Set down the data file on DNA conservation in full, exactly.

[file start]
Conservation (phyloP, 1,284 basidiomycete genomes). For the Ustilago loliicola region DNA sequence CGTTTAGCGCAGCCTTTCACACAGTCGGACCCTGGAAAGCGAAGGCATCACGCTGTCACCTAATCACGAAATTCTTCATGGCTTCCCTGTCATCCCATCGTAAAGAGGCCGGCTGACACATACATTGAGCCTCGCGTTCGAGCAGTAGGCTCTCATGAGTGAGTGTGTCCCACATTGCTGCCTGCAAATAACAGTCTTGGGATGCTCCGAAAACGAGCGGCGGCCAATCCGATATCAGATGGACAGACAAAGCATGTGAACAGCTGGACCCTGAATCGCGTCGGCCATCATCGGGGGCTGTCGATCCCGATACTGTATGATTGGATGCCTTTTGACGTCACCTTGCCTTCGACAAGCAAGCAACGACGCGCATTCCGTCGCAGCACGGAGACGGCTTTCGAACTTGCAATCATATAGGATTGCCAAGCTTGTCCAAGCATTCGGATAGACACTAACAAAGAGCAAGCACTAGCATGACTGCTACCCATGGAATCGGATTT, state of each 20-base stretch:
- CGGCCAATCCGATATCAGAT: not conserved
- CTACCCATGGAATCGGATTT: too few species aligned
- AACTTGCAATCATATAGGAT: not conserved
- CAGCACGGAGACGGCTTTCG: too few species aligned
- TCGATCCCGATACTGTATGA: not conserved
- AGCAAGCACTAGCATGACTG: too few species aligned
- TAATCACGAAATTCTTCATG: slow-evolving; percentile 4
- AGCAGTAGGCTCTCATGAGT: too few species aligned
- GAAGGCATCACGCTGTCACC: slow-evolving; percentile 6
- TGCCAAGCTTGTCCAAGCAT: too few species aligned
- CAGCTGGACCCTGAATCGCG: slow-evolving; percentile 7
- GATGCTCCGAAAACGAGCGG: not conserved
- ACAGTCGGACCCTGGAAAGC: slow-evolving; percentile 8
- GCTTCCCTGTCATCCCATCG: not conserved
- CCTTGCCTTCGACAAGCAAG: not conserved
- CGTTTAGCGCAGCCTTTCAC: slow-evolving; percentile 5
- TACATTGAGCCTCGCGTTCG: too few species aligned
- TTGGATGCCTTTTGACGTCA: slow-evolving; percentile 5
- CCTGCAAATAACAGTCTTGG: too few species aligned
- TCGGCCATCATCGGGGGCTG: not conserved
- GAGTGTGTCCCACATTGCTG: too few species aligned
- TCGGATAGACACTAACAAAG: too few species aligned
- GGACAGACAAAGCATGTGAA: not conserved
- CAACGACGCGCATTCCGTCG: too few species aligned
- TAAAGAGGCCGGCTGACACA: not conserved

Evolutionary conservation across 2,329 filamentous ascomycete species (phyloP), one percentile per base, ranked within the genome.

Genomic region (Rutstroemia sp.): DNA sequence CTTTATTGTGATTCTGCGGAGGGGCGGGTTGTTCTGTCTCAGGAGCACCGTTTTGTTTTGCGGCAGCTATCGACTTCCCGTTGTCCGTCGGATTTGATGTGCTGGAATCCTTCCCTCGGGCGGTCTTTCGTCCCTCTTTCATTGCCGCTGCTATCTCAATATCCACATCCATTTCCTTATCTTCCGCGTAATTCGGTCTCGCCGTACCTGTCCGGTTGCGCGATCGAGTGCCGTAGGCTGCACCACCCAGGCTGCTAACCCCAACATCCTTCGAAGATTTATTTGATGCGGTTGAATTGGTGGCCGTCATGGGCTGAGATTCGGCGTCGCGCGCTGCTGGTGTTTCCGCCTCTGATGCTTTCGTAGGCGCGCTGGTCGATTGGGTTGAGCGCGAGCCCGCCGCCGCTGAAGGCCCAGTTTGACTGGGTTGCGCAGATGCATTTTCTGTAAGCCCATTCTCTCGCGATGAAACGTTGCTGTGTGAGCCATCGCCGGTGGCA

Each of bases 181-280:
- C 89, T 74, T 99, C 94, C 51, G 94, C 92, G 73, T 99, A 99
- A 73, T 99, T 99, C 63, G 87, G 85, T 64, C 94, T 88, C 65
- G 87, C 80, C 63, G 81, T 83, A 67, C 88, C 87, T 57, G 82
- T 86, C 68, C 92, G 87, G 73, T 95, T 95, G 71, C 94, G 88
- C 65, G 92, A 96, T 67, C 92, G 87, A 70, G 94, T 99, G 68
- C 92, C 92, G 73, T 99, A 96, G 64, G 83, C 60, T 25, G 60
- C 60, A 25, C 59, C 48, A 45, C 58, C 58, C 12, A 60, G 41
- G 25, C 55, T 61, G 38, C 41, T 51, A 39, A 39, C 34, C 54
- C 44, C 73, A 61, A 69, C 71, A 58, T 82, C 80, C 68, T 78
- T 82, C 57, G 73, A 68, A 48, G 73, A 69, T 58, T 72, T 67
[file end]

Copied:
Conservation (phyloP, 1,284 basidiomycete genomes). For the Ustilago loliicola region DNA sequence CGTTTAGCGCAGCCTTTCACACAGTCGGACCCTGGAAAGCGAAGGCATCACGCTGTCACCTAATCACGAAATTCTTCATGGCTTCCCTGTCATCCCATCGTAAAGAGGCCGGCTGACACATACATTGAGCCTCGCGTTCGAGCAGTAGGCTCTCATGAGTGAGTGTGTCCCACATTGCTGCCTGCAAATAACAGTCTTGGGATGCTCCGAAAACGAGCGGCGGCCAATCCGATATCAGATGGACAGACAAAGCATGTGAACAGCTGGACCCTGAATCGCGTCGGCCATCATCGGGGGCTGTCGATCCCGATACTGTATGATTGGATGCCTTTTGACGTCACCTTGCCTTCGACAAGCAAGCAACGACGCGCATTCCGTCGCAGCACGGAGACGGCTTTCGAACTTGCAATCATATAGGATTGCCAAGCTTGTCCAAGCATTCGGATAGACACTAACAAAGAGCAAGCACTAGCATGACTGCTACCCATGGAATCGGATTT, state of each 20-base stretch:
- CGGCCAATCCGATATCAGAT: not conserved
- CTACCCATGGAATCGGATTT: too few species aligned
- AACTTGCAATCATATAGGAT: not conserved
- CAGCACGGAGACGGCTTTCG: too few species aligned
- TCGATCCCGATACTGTATGA: not conserved
- AGCAAGCACTAGCATGACTG: too few species aligned
- TAATCACGAAATTCTTCATG: slow-evolving; percentile 4
- AGCAGTAGGCTCTCATGAGT: too few species aligned
- GAAGGCATCACGCTGTCACC: slow-evolving; percentile 6
- TGCCAAGCTTGTCCAAGCAT: too few species aligned
- CAGCTGGACCCTGAATCGCG: slow-evolving; percentile 7
- GATGCTCCGAAAACGAGCGG: not conserved
- ACAGTCGGACCCTGGAAAGC: slow-evolving; percentile 8
- GCTTCCCTGTCATCCCATCG: not conserved
- CCTTGCCTTCGACAAGCAAG: not conserved
- CGTTTAGCGCAGCCTTTCAC: slow-evolving; percentile 5
- TACATTGAGCCTCGCGTTCG: too few species aligned
- TTGGATGCCTTTTGACGTCA: slow-evolving; percentile 5
- CCTGCAAATAACAGTCTTGG: too few species aligned
- TCGGCCATCATCGGGGGCTG: not conserved
- GAGTGTGTCCCACATTGCTG: too few species aligned
- TCGGATAGACACTAACAAAG: too few species aligned
- GGACAGACAAAGCATGTGAA: not conserved
- CAACGACGCGCATTCCGTCG: too few species aligned
- TAAAGAGGCCGGCTGACACA: not conserved

Evolutionary conservation across 2,329 filamentous ascomycete species (phyloP), one percentile per base, ranked within the genome.

Genomic region (Rutstroemia sp.): DNA sequence CTTTATTGTGATTCTGCGGAGGGGCGGGTTGTTCTGTCTCAGGAGCACCGTTTTGTTTTGCGGCAGCTATCGACTTCCCGTTGTCCGTCGGATTTGATGTGCTGGAATCCTTCCCTCGGGCGGTCTTTCGTCCCTCTTTCATTGCCGCTGCTATCTCAATATCCACATCCATTTCCTTATCTTCCGCGTAATTCGGTCTCGCCGTACCTGTCCGGTTGCGCGATCGAGTGCCGTAGGCTGCACCACCCAGGCTGCTAACCCCAACATCCTTCGAAGATTTATTTGATGCGGTTGAATTGGTGGCCGTCATGGGCTGAGATTCGGCGTCGCGCGCTGCTGGTGTTTCCGCCTCTGATGCTTTCGTAGGCGCGCTGGTCGATTGGGTTGAGCGCGAGCCCGCCGCCGCTGAAGGCCCAGTTTGACTGGGTTGCGCAGATGCATTTTCTGTAAGCCCATTCTCTCGCGATGAAACGTTGCTGTGTGAGCCATCGCCGGTGGCA

Each of bases 181-280:
- C 89, T 74, T 99, C 94, C 51, G 94, C 92, G 73, T 99, A 99
- A 73, T 99, T 99, C 63, G 87, G 85, T 64, C 94, T 88, C 65
- G 87, C 80, C 63, G 81, T 83, A 67, C 88, C 87, T 57, G 82
- T 86, C 68, C 92, G 87, G 73, T 95, T 95, G 71, C 94, G 88
- C 65, G 92, A 96, T 67, C 92, G 87, A 70, G 94, T 99, G 68
- C 92, C 92, G 73, T 99, A 96, G 64, G 83, C 60, T 25, G 60
- C 60, A 25, C 59, C 48, A 45, C 58, C 58, C 12, A 60, G 41
- G 25, C 55, T 61, G 38, C 41, T 51, A 39, A 39, C 34, C 54
- C 44, C 73, A 61, A 69, C 71, A 58, T 82, C 80, C 68, T 78
- T 82, C 57, G 73, A 68, A 48, G 73, A 69, T 58, T 72, T 67